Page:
Rep. Mimi Walters (R-California) has a strong reputation for standing up for the rights of Americans. While serving in the California Assembly, Walters worked for eminent domain reform, to protect property rights, after the 2005 Supreme Court decision, in Kelo vs. New London, that expanded eminent domain authority. Walters is also the co-founder of the California Women’s Leadership Association.
As Congress has relinquished much of it’s legislative authority to the executive branch over the years, there is an effort to reverse this trend. In the current Congress and Senate there is an effort to re-assert congressional legislative authority called the Article I Project, lead by Sen. Mike Lee (R-UT) and Rep. Jeb Hensarling (R-TX). Under this plan, the Congress will once again function as the first among three co-equal branches of government as the authors of our Constitution intended. One key area where Congress can assert Article I authority is privacy rights under the 4th Amendment.
Another effort to protect America’s rights takes place this coming week with the hearing being held before the House Judiciary Committee. Rep. Bob Goodlatte (R-VA), who is a consistent advocate of the Tenth Amendment and limited government, has called the hearing, titled “International Conflicts of Law Concerning Cross Border Data Flow and Law Enforcement Requests.” This will be a key opportunity to inform the American people about how privacy protections in the Electronic Communications Privacy Act (ECPA) need to be updated to account for changes in technology that have taken place over the years since it was enacted by Congress.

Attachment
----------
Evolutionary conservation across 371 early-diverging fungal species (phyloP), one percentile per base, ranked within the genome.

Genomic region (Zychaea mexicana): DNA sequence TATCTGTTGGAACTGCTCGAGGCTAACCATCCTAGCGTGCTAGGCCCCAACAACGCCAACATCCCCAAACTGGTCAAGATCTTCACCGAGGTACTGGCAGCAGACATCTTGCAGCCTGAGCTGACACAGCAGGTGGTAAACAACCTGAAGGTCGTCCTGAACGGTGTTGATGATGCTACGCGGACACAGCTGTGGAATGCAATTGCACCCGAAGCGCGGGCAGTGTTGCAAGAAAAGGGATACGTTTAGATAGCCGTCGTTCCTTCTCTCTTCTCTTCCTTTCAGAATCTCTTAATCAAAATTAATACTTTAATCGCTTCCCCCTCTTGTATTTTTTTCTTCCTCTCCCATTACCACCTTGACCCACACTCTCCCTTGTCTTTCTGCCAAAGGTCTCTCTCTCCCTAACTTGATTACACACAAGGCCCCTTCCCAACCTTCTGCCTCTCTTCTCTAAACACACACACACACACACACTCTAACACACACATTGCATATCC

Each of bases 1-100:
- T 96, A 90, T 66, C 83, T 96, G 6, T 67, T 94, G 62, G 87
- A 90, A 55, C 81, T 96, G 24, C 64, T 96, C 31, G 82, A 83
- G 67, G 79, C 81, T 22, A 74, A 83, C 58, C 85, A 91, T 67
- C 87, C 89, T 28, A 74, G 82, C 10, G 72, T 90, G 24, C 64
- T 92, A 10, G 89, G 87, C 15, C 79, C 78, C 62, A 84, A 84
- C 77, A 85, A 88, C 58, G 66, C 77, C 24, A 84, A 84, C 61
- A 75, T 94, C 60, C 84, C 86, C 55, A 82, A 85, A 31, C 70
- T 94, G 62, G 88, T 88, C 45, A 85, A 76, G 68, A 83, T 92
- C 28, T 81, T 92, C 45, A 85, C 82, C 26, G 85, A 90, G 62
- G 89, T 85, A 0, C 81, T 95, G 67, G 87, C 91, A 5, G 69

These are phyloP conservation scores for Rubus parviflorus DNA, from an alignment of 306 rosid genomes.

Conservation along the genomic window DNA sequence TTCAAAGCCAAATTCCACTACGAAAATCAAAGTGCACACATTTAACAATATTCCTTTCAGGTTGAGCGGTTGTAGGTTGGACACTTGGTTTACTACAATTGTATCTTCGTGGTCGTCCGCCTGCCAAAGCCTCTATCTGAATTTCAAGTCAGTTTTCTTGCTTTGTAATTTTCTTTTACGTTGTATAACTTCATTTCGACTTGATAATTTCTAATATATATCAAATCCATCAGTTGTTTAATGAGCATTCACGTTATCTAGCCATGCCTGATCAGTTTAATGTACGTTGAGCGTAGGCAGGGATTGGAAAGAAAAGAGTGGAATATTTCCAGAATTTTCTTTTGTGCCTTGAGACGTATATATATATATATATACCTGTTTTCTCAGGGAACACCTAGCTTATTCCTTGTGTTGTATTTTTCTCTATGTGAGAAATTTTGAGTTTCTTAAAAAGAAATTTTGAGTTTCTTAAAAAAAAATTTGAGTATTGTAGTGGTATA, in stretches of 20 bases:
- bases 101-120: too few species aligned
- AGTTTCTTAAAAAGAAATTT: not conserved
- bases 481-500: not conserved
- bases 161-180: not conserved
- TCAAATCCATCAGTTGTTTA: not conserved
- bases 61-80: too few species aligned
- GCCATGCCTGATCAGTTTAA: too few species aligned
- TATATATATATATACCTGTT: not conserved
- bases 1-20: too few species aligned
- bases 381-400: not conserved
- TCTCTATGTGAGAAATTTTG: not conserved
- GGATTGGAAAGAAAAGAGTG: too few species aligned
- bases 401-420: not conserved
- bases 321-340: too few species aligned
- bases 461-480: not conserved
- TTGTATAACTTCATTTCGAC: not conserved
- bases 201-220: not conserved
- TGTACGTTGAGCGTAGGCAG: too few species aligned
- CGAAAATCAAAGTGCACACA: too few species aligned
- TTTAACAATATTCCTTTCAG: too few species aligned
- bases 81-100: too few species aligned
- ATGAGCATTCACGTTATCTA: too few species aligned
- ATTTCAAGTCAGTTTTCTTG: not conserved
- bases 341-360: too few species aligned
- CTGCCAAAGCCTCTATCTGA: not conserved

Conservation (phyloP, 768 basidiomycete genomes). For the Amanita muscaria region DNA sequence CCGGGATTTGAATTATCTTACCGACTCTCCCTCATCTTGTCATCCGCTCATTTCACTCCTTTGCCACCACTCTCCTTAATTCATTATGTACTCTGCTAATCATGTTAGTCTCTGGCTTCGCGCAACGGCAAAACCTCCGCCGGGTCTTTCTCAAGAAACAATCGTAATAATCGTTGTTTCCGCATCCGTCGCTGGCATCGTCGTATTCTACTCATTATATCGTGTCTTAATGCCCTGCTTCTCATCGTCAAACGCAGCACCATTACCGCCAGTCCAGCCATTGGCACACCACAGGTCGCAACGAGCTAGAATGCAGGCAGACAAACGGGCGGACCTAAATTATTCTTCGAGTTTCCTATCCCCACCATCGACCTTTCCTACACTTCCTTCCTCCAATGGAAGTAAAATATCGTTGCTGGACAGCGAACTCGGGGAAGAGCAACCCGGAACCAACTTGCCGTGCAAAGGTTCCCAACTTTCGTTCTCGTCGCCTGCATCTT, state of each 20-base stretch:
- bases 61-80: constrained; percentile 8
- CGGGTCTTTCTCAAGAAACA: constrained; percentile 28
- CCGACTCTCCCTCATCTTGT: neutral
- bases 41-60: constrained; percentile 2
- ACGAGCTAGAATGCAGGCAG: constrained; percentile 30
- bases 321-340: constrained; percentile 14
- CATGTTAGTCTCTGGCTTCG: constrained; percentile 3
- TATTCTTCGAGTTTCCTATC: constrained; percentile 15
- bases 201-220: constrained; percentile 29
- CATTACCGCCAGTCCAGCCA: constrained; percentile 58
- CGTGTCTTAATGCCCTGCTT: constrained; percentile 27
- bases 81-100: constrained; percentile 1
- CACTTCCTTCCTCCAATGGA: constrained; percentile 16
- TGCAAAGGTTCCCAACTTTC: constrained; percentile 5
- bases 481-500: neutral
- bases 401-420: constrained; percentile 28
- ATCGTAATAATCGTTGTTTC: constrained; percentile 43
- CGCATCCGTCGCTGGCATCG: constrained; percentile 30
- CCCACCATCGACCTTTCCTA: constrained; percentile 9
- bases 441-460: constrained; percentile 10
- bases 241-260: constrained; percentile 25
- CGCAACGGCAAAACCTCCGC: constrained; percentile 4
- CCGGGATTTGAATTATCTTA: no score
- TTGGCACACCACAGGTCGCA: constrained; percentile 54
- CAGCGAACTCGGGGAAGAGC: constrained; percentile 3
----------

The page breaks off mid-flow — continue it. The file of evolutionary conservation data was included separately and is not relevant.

Key privacy rights over electronic data, for businesses and individuals, have been highlighted by the Microsoft case, where the Department of Justice has asserted authority to obtain data from foreign-based cloud servers without a warrant and without going through the legal process in the country where the servers are located. The Justice Dept. ignored the Mutual Legal Assistance Treaty (MLAT) with Ireland in asserting authority to obtain the data from a cloud server used by a subsidiary of Microsoft, in violation of their privacy rights.
The Law Enforcement Access to Data Stored Abroad Act (LEADS Act) that would allow needed law enforcement access to data via the warrant process while also protecting the privacy rights of businesses and individuals, is a truly balanced approach to reforming the ECPA. Additionally, this will protect America’s competitive edge in the world economy by enabling and protecting the ability to innovate through the use of cloud servers and other computing technology.
This debate in Congress over reforming the ECPA is a key opportunity for our elected leaders to stand up for key privacy rights. Rep. Mimi Walters has established a strong record in California, as well as in Washington D.C., in standing up for the rights of Americans on eminent domain reform and many other issues. The House Judiciary Committee hearing this coming week on privacy of electronic data is a great opportunity to defend and protect key privacy rights of Americans under the 4th Amendment.